Hemlock Conservation Expands in the Upstate

September 20, 2023

Carolyn Dawson
Area Extension Forestry Agent
Anderson, Cherokee, Greenville, Oconee, Pickens, & Spartanburg Counties

Carolina Hemlocks volunteer treating infested hemlock trees.

Carolina Hemlocks volunteer treating infested hemlock trees.

Two years ago, a retired US Forest Service ranger named David Hedden entered my office and politely asked if anyone was doing anything to save the hemlock trees in the Upstate. In case you were not aware, there is a tiny insect named the Hemlock Wooly Adelgid (HWA) that is threatening the existence of the Eastern and Carolina Hemlocks trees. Prognosis for the trees is not good. Luckily for David, he stumbled into the right place, and the seed was planted to turn concern and passion into actions.

With the help of Clemson Extension, David and his wife Carla recently formed the non-profit organization called Carolina Hemlocks. The goal of Carolina Hemlocks is to bring together governmental agencies, non-governmental organizations, private landowners, practitioners, and other stakeholders to maintain, re-establish, and enhance the Hemlock tree population in the South Carolina landscape through outreach, resource sharing, collaboration, and applied learning.

David Hedden with Carolina Hemlocks non-profit, teaching volunteers how to treat infested trees.

David Hedden with Carolina Hemlocks non-profit, teaching volunteers how to treat infested trees.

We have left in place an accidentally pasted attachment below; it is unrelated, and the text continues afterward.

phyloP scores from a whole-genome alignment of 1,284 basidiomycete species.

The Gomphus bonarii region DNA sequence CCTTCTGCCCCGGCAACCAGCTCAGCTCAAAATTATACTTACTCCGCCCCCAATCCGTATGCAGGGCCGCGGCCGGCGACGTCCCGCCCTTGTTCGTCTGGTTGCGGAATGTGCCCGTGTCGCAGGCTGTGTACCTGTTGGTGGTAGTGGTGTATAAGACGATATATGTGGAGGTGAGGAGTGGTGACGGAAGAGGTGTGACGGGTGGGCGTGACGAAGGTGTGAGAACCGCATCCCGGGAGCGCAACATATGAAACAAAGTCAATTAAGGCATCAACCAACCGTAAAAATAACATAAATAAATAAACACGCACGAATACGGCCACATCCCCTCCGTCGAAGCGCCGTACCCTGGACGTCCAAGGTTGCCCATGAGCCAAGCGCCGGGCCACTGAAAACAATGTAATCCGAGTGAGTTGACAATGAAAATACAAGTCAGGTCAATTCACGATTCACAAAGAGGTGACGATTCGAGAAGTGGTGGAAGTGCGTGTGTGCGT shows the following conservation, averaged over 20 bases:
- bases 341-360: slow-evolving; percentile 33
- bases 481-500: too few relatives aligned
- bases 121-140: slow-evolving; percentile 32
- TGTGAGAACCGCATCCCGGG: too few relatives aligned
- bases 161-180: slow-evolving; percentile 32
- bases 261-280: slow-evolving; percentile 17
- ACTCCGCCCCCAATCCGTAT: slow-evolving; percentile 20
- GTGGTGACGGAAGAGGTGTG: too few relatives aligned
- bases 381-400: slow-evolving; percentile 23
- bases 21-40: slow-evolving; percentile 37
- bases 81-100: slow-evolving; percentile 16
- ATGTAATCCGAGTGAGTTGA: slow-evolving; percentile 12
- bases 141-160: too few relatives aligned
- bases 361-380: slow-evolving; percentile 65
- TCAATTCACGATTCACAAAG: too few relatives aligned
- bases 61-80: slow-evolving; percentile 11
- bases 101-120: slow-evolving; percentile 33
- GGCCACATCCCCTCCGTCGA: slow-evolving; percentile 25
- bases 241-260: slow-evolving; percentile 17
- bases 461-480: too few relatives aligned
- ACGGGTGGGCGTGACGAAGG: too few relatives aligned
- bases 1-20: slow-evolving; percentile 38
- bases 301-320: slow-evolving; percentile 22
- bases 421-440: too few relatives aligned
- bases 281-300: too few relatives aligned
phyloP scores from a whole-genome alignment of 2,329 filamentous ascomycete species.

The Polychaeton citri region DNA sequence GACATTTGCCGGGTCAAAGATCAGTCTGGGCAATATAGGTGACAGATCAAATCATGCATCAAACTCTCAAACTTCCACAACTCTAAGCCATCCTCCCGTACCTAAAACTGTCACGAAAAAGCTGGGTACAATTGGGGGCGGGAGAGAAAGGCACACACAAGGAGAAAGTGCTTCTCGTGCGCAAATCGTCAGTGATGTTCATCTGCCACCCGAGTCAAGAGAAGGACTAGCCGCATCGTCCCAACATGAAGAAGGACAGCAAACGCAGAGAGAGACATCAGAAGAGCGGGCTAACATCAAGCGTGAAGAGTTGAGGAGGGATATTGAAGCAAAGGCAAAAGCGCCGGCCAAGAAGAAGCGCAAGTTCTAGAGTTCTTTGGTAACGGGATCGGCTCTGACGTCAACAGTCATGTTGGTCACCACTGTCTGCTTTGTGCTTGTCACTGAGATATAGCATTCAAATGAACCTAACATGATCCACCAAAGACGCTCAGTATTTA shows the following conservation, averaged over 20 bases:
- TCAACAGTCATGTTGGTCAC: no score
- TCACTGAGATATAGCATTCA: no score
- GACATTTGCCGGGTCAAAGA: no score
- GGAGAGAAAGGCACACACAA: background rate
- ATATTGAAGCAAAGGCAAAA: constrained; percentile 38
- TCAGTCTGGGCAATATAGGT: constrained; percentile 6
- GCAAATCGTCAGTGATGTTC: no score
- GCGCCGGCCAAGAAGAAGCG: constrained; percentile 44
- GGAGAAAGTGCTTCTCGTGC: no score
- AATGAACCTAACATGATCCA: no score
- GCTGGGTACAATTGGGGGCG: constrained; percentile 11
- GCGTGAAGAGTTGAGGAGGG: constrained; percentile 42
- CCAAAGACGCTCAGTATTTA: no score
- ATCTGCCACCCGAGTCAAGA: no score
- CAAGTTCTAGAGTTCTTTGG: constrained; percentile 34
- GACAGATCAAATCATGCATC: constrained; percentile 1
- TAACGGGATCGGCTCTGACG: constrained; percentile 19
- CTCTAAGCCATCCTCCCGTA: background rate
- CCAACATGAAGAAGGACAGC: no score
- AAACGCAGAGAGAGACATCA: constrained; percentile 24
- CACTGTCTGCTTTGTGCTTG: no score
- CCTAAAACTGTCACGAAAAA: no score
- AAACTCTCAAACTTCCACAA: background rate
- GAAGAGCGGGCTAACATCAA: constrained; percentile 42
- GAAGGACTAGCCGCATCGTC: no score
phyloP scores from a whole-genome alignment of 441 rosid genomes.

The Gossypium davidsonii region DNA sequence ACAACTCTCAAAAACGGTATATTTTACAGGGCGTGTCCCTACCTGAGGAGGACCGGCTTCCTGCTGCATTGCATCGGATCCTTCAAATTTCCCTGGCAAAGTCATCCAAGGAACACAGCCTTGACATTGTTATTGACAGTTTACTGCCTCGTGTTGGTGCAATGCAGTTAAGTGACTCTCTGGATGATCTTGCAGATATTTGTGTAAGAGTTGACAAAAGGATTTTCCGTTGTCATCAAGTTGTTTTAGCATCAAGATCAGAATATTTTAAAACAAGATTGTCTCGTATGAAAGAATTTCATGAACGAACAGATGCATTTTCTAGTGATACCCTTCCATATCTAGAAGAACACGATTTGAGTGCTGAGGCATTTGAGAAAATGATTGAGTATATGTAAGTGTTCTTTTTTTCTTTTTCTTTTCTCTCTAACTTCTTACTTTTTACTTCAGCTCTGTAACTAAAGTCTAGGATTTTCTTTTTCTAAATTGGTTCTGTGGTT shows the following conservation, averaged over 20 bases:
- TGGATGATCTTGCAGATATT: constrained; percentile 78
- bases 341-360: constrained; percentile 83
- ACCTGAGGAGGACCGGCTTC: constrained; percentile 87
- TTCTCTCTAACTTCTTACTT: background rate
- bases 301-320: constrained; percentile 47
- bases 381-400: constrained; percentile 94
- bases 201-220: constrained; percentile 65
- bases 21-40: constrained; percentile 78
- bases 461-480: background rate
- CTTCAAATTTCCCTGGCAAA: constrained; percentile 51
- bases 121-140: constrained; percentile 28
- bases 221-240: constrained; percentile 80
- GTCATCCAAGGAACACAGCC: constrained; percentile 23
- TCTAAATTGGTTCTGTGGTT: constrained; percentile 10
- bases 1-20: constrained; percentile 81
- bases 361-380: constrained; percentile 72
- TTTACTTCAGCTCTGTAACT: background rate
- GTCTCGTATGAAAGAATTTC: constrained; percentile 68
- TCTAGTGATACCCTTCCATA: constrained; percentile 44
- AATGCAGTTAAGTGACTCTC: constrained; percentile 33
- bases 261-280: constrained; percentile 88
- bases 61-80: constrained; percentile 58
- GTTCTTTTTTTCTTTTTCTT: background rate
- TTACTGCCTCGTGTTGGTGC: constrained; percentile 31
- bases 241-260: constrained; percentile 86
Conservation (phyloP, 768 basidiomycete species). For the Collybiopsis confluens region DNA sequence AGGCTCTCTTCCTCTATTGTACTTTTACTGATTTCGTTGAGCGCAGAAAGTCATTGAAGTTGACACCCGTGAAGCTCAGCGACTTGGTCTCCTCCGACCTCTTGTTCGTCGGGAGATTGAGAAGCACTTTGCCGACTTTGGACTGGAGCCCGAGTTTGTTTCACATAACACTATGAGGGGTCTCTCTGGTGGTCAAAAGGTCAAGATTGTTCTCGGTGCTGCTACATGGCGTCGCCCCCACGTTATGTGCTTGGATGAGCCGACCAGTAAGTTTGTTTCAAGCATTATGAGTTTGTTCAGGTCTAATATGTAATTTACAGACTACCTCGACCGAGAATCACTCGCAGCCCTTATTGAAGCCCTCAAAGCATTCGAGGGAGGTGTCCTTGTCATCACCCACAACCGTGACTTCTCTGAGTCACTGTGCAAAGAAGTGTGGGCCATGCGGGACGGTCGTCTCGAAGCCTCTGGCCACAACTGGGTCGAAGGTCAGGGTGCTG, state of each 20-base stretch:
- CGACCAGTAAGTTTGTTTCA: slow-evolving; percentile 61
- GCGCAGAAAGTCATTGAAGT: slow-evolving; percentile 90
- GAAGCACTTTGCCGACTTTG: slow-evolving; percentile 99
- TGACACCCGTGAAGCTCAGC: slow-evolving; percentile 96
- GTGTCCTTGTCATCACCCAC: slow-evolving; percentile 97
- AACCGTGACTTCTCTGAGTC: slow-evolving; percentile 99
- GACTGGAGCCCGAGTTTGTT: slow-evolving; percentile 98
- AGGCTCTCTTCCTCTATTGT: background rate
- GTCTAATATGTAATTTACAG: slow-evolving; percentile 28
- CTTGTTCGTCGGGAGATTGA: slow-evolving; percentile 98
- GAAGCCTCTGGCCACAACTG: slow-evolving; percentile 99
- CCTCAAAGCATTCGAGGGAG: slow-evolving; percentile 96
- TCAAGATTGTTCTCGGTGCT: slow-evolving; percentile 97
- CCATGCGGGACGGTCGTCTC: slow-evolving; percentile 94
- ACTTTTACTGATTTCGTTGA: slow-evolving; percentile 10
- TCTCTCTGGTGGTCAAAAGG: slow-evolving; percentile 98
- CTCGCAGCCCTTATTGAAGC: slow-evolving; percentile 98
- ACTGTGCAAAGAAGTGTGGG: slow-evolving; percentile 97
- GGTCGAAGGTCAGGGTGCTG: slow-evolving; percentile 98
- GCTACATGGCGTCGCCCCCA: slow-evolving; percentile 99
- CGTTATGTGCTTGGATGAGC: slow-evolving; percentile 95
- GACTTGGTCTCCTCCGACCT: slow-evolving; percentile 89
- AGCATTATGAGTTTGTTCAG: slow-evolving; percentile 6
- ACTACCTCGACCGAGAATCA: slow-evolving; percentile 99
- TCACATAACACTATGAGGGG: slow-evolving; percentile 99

To date, this non-profit has treated close to 1,000 private home/landowner trees. Partnering with Clemson Extension, we continually hold educational programs, presentations, and outdoor workshops., We have treated approximately 1,000 Hemlocks in the Greenville Watershed. We have also been cleared by several agencies to treat all trees along the SC Foothills Trail.  We have partnered with Clemson Extension, South Carolina Forestry Commission, USFS, SC State Parks, Foothills Trail Conservancy, Duke Energy, and Greenville Watershed to locate, treat, record, and monitor existing hemlock populations. We have trained and utilized volunteers to help treat hemlock trees.

To keep updated on the latest scientific treatment methods, we attend workshops and presentations held by the Tennessee Dept. of Forestry, UGA, Georgia Forestry Commission, and often consult with Dr. Elizabeth McCarty, who is a current expert in the treatment of HWA.

If you have hemlocks trees, know of trees that need treating, or would like to volunteer to help treat, please contact Carolyn Dawson, Clemson Extension Forestry Agent at


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